DraftKings is preparing its company for life after the US Supreme Court potentially repeals the current federal ban on sports betting.
The daily fantasy sports (DFS) provider announced this week that it has hired its first “Head of Sportsbook,” with Sean Hurley the man appointed to the position.
Hurley comes to the DraftKings from London-based Amelco UK Ltd, a software company that builds turn-key mobile and browser-based online sportsbooks.
DraftKings said in a presser that Hurley will focus on preparing for sportsbook operations “as a potential new line of business … in anticipation of the pending Supreme Court decision in Christie v. National Collegiate Athletic Association.”
In December, the Supreme Court heard New Jersey’s argument that the Professional and Amateur Sports Protection Act (PASPA) violates the Constitution on anti-commandeering interpretations of the Tenth Amendment.
Those in the courtroom believed a majority of justices seemed to favor the state’s claims over the defense brought by the NCAA and Big Four. The court’s decision is expected this spring.
Fantasy Losing Allure
Online daily fantasy sports utilized a loophole in the 2006 Unlawful Internet Gambling Enforcement Act that exempted fantasy sports. UIGEA made it illegal for payment processors to facilitate transactions linked to gambling websites, but the federal legislation specifically exempted “fantasy sports leagues.”
At the time, fantasy sports leagues were traditionally season-long contests. DraftKings and FanDuel, the DFS market leaders that took about 97 percent of all entries in 2017, developed the market into daily contests that more closely resembled sports gambling.
Should the Supreme Court rule against PASPA, New Jersey’s horse racetracks and Atlantic City casinos could be up and running sportsbooks before the year’s end. Numerous states would be expected to quickly follow the Garden State’s lead and pass their own sports wagering regulations.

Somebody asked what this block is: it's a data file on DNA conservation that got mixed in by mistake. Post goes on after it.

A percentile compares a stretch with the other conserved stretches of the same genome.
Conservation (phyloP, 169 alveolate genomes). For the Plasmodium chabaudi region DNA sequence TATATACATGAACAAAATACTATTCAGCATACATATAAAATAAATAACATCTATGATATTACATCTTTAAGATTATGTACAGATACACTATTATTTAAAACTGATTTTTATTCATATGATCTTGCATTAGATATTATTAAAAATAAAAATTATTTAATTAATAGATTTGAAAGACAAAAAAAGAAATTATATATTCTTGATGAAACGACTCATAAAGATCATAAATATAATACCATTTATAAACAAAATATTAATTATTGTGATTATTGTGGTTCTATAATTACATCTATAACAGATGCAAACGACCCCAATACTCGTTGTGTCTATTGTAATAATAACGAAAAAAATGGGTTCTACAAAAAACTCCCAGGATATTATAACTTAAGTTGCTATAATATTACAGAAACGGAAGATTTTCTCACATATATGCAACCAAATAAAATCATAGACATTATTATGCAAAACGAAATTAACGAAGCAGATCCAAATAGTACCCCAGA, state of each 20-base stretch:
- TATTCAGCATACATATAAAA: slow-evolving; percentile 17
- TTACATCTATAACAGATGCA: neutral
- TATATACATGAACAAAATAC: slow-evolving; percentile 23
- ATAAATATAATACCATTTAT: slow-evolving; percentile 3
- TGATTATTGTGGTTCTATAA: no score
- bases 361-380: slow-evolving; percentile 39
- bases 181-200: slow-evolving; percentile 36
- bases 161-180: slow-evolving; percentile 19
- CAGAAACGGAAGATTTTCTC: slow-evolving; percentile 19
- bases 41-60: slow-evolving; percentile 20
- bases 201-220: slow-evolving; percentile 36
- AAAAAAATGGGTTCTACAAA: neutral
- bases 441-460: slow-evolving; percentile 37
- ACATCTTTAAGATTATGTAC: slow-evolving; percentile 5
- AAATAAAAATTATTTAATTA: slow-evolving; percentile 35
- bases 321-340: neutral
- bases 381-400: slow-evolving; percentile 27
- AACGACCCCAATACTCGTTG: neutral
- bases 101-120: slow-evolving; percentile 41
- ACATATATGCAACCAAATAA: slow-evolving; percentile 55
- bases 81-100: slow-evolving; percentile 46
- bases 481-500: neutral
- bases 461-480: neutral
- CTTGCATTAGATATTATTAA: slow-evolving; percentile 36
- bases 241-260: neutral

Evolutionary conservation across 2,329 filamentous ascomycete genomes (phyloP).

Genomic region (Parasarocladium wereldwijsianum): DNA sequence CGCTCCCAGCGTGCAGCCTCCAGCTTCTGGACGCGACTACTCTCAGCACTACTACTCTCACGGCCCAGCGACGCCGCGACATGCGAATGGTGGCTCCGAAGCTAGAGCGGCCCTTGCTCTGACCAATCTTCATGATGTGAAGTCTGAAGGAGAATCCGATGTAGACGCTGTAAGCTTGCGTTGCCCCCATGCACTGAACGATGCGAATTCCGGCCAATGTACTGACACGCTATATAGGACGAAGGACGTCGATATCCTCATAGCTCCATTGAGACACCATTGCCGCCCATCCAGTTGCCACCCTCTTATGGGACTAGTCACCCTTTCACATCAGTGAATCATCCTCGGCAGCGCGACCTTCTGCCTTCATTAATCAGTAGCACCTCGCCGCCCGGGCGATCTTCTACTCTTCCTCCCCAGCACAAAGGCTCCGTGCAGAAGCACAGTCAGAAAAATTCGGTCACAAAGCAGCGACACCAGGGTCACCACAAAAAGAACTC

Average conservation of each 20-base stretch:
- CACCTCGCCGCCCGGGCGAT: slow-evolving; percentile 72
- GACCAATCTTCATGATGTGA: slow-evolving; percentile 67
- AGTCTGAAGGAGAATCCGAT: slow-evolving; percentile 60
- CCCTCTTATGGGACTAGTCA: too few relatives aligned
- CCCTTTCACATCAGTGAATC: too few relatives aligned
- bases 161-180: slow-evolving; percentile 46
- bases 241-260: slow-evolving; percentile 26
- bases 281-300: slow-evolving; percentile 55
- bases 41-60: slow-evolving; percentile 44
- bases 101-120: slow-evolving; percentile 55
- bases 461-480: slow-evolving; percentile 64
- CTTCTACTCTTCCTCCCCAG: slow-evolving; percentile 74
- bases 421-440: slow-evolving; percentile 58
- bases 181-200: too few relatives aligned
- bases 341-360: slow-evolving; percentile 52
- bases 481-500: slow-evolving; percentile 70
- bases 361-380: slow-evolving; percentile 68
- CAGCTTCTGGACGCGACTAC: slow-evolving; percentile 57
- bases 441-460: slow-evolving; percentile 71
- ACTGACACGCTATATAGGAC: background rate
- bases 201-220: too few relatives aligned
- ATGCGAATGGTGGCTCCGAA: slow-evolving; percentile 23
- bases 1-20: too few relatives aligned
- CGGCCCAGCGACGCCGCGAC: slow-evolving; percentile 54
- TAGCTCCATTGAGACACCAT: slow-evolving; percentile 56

If that happens, the need for DFS would presumably disappear. Regardless, DraftKings CEO Jason Robins said earlier this month that he’s “hopeful” the Supreme Court will come down on New Jersey’s side.
Business Model Redo
When DraftKings and FanDuel spent a combined $500 million in advertising in 2015, the chances of the Supreme Court deciding to review sports betting seemed slim to none. But with casinos continuing to expand across the US, and NBA Commissioner Adam Silver and MLB Commissioner Rob Manfred saying it’s time to review and potentially regulate sports gambling, the public opinion seems to be changing as well.
The University of Massachusetts Lowell found in a poll last fall that a majority of Americans support ending the federal sports betting ban.
DraftKings, which already has an established base of fans who are accustomed to making bets online, would seem to be well positioned to enter the online sports betting space with traditional point spreads, moneylines, over/unders, and more.
While Robins is excited for the future, he doesn’t believe DFS will fully disappear. “Fantasy will continue to grow, and may be able to grow faster,” the CEO explained.
Since both DraftKings and FanDuel are private companies, it’s difficult to pinpoint where overall revenues stand. But a recent analysis from Eilers & Krejcik Gaming found that both operators have become largely stagnate in terms of paid contest entries.